The Orville - Seth MacFarlane takes on Star Trek


Wow…I was not impressed with the episode at all really. There were a handful of comedic moments that were fun, the best of which was Isaac in tighty whities on the doctor’s couch, but overall it was just boring and lame. Even as a homage to the tried and true “can artificial lifeforms ever really feel anything” Sci-Fi trope it was very superficial and lackluster. And the only side story was Bortus’ mustache? Really?

Hoping this goes back to being a space show about space stuff next episode.


Technically, we’re all on a rock floating through space.


What I loved about it was that, for all of TNG, I wanted more “Normal day on the Enterprise” episode like Data’s Day for example.

We’re getting EXACTLY that with The Orville, and I couldn’t be happier. Give us time to live with these characters so when the shit hits the fan, the stakes feel that much higher.


I have the opposite reaction. This is just mediocre soap opera on a spaceship. I really don’t like where they’ve taken the show this season.


I ended up fast forwarding through parts of this episode and probably won’t watch the next.

The story has all the depth and nuance of a 3 year Old’s first story book, its terribly derivative and doesn’t try a new perspective or angle, and it didn’t have any subplots or side plots which is the greatest downfall of The Orville.

The characters and episodes are feeling more like lazy caricatures when, after a season and a half, you’d think they might actually be becoming something more than facile.

I grew up with and loved STTNG and while it could be silly, it was very rarely stupid or dumb. The Orville is regularly both.

45min episode consisted of:

Doctor gets feelings for mechanical lifeform, handful of lazy tropes and McFarlane dudebro skits

Bortus grows a moustache, handful of lazy tired jokes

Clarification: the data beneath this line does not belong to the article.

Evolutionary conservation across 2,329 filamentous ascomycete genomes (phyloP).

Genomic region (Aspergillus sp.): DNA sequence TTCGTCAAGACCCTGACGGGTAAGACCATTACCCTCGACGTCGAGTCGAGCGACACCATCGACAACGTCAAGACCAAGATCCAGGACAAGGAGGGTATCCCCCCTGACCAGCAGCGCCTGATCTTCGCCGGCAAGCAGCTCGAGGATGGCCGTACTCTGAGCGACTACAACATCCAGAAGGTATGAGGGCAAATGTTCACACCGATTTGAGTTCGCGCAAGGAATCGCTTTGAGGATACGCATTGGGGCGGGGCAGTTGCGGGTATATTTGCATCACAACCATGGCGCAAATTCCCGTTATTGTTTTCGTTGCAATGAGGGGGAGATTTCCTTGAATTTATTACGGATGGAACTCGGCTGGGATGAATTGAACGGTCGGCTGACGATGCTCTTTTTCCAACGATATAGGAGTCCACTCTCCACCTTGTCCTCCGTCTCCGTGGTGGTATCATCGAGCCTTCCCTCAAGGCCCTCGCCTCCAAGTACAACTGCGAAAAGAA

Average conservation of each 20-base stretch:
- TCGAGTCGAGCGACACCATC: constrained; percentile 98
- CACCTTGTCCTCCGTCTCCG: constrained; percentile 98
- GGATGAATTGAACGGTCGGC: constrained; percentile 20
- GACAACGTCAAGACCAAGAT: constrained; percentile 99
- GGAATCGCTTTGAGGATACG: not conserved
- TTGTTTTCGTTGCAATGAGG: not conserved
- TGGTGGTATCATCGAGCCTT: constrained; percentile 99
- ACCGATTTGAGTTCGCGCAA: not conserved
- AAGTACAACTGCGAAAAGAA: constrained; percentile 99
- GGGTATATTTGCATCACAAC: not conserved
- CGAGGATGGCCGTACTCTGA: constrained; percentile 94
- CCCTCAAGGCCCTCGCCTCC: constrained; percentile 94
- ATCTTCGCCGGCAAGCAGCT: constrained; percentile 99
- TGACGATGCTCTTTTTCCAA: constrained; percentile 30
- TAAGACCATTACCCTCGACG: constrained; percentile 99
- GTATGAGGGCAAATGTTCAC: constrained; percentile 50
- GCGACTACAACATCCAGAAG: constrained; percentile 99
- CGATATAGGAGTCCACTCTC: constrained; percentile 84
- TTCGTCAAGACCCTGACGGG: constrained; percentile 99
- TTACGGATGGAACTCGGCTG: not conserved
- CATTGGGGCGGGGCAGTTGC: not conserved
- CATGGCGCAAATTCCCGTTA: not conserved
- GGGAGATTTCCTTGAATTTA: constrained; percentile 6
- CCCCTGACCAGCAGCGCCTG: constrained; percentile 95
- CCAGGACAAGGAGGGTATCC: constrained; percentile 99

It’s a Seth MacFarlane show. Not sure why expectations are set at anything above “simmer.”


Last night’s episode is a tough one to judge. Very unsatisfying. But it was meant to be.

I guess sometimes cultural differences are cultural differences and you just have to walk away with no silver lining or hope for change. That’s actually a pretty cool lesson, even if it’s an unsatisfying one. So I’ll give a reluctant thumbs up to that episode for tackling something hard and having the courage not to put a bow on it at the end like TNG would have.


In order to say something relevant about cultural issues, the show would first have to be coherent about the underlying biology. I still don’t even know what “female Moclan” is supposed to mean. If the species reproduces asexually, it contains no females by definition.


I get where they were trying to go but the whole argument at the end of ‘I am sick of the hiding and lying, I want to be a martyr’ while simultaneously hiding and trying to frame another man was nonsensical.


MacFarlane’s typical character subscribes to the “I don’t give a fuck, and you can’t make me! :neener:” mantra. Maybe this is carried over into The Orville crew too?


I liked that aspect though. That’s what made this character unsympathetic. We can’t root for this guy. So no one is going to be watching him leave the ship and saying “well, maybe he will be one of the first and change to society will start slowly from there”. Nope, there’s no scene like that because you’re watching someone who just tried to frame an innocent man.


Just a soap opera in space. Nothing more at this point. But I’ll still watch.


I thought they addressed that in season 1. Something about the species starting with two sexes, but evolving at some point in the distant past to be able to reproduce with males. Or maybe my memory is making stuff up. In any event, the “alien race takes some social issue to the extreme” is well represented in Trek without detailed background, so I’m already trained to suspend disbelief on that front.

Agreed, although I didn’t think of it as unsatisfying so much as realistic. It’s rare that situations with cultural clashes (whether based on morals or not) work out with everyone singing Kumbaya in the end.

Well said. I’m at the same point. Not what I wanted, but it’s still entertaining enough that I’ve adjusted expectations downward and will keep watching.


Well, innocent in that he didn’t kill anyone, of course.


I applaud your commitment. We watched 4 episodes of the first season, and bounced off this hard.


My wife had a bigger problem with the ending than I did, finding it unsatisfying. I was glad it wasn’t all tied up in a bow. I would love if somehow Locar led some sort of revolt on Moclus in a future episode.


I felt they laid the seeds for that with the “How long can we remain allies with them” bit and then ending the episode with Locar staring down the judge. Not that I’d ever accuse MacFarlane of using subtlety, but it sure seemed like foreshadowing.


I’m with your wife on this one; I didn’t end up liking the previous Moclans-Are-Douchebags ep about the sexual reassignment of Topa, either. I don’t really go to fiction–especially comedy!–for sad endings, even if they’re realistic. That was just a grinding downer for the last 10 minutes or so.


Well. Damn.